A recent Fortune Business Insights report projects that the global Identity and Access Management (IAM) market (valued at $9.53 billion in 2018) will reach $24.76 billion by the end of 2026, showing a CAGR of 13.17%.
What’s behind this massive demand? In a nutshell, people don’t want their identities stolen. But the real drivers are growing regulatory and organizational pressure to protect corporate assets. This comes as no surprise as compromised credentials are the most common initial attack vector, leading to 20% of breaches.
Building an effective IAM strategy to thwart today’s threats is no easy task. That’s why many organizations now seek Identity-as-a-Service (IDaaS) type solutions. This approach works to ramp up affordable identity-based security quickly. Last but not least, investment in IDaaS solutions can generate an ROI of up to 619%.
Why Do We Need Identity and Access Management?
IAM is more important than ever today. Businesses have embraced remote users even to where non-employees have access to internal systems. Furthermore, COVID-caused disruption has exposed weaknesses in many identity and access architectures. According to Gartner’s latest 2021 Planning Guide for IAM report, the modern economy largely relies on IAM.
Who’s Identity Anyway?
IAM for employees, consumers and partners differ a lot in context and goals. But a shared, versatile technical solution can provide protection for everyone. For all users, static security measures are frequently either non-secure or cumbersome.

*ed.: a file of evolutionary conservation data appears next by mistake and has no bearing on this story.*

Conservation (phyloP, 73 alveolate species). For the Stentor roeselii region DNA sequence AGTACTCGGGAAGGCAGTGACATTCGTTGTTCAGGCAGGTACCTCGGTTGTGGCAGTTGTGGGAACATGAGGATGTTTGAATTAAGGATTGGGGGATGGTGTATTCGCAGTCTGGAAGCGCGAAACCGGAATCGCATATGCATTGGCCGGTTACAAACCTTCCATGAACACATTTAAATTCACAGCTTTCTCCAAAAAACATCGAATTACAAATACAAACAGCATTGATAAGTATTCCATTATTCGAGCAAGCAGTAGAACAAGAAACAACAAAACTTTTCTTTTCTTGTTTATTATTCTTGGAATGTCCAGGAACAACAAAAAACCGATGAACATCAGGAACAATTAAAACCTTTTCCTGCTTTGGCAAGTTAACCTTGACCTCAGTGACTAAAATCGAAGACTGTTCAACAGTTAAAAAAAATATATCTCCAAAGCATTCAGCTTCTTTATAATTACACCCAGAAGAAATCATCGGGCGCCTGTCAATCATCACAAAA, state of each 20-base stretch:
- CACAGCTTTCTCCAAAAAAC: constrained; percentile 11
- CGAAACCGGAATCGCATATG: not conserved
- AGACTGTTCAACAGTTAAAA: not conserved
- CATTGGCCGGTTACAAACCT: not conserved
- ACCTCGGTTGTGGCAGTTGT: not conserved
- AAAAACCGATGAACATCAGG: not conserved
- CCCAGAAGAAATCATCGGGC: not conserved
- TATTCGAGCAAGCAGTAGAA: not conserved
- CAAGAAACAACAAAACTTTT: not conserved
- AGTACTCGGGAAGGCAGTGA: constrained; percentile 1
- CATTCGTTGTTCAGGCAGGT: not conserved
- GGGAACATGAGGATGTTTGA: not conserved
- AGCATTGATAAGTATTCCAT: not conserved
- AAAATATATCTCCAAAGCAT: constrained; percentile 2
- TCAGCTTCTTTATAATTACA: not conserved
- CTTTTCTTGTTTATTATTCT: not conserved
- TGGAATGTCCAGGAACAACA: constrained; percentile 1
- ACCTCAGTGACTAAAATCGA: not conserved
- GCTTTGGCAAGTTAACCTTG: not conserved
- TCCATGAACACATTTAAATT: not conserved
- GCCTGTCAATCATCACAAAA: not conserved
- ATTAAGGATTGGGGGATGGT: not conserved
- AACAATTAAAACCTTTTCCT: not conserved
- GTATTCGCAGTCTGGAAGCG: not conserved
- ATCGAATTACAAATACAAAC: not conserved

Adaptive access is one feature of IAM that solves this problem. Effective access control must constantly judge trust and risk parameters. And these change constantly. For example, what happens when workers job-hop within your organization? The access they have probably changes as well.
Advanced IAM software uses machine learning and AI to analyze key parameters, such as user, device, activity, environment and behavior. The end result is a holistic, adjustable risk score to determine whether or not to grant access. This enables a more accurate, contextual authentication for the workforce, partners and customers alike.
Cutting the Gordian Knot
In 2020, at least 38 states, Washington, D.C., and Puerto Rico introduced or considered more than 280 bills or resolutions that deal with cybersecurity. Meanwhile, GDPRs Privacy by Design’ requires data protection through tech design. And that’s a core goal of IAM: that is, building robust identity and access security into the system.
Since regulations cover a wide variety of areas, it’s painstaking to keep up with it all. Still, one way or another, compliance largely focuses on secure access. Also, within a company or agency, it matters who has access to what data. Therefore, IAM cuts through compliance from many angles.
Beyond Strong Passwords
While strong passwords are important, attackers can break even complex eight-character passwords with relative ease. But identity and access go far beyond checking password strength. IAM impacts nearly every aspect of a company’s tech stack beyond what’s normally considered security systems.
Your employees don’t get a skeleton key to every door in the building. Likewise, it’s critical that IAM techniques are paired with well-defined access policies. Decisions must be made about who has access to which data and applications and under which conditions access is allowed.